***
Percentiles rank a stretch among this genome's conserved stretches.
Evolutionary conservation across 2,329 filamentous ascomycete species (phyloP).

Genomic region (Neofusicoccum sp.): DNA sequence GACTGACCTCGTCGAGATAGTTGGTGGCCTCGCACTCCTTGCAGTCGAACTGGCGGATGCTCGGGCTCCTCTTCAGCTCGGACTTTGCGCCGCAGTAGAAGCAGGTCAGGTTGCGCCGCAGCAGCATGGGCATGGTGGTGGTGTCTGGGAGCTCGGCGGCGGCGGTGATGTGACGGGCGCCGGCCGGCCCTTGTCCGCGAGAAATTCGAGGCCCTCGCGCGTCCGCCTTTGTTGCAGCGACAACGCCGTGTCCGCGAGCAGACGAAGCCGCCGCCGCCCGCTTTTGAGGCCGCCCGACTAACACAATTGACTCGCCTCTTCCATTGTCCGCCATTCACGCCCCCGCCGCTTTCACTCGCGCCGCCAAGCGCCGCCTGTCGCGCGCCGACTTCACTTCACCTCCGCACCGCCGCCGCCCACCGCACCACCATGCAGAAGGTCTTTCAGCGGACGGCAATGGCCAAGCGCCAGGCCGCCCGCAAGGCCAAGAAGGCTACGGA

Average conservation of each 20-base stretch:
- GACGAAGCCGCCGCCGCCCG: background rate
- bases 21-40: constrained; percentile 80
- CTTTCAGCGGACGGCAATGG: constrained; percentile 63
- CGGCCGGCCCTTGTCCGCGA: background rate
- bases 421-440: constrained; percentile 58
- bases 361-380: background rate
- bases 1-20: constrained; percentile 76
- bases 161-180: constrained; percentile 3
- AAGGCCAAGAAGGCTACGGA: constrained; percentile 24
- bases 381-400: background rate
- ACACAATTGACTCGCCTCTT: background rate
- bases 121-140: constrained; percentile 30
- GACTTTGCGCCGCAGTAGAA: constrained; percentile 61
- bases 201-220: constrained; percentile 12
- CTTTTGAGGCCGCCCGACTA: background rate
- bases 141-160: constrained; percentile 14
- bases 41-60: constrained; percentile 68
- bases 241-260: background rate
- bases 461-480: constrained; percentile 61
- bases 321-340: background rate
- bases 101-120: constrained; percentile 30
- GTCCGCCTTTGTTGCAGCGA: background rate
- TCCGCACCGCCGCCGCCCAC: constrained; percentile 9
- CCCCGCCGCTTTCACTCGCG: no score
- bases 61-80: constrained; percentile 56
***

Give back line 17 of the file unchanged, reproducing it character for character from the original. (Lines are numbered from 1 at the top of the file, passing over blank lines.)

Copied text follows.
- GACTTTGCGCCGCAGTAGAA: constrained; percentile 61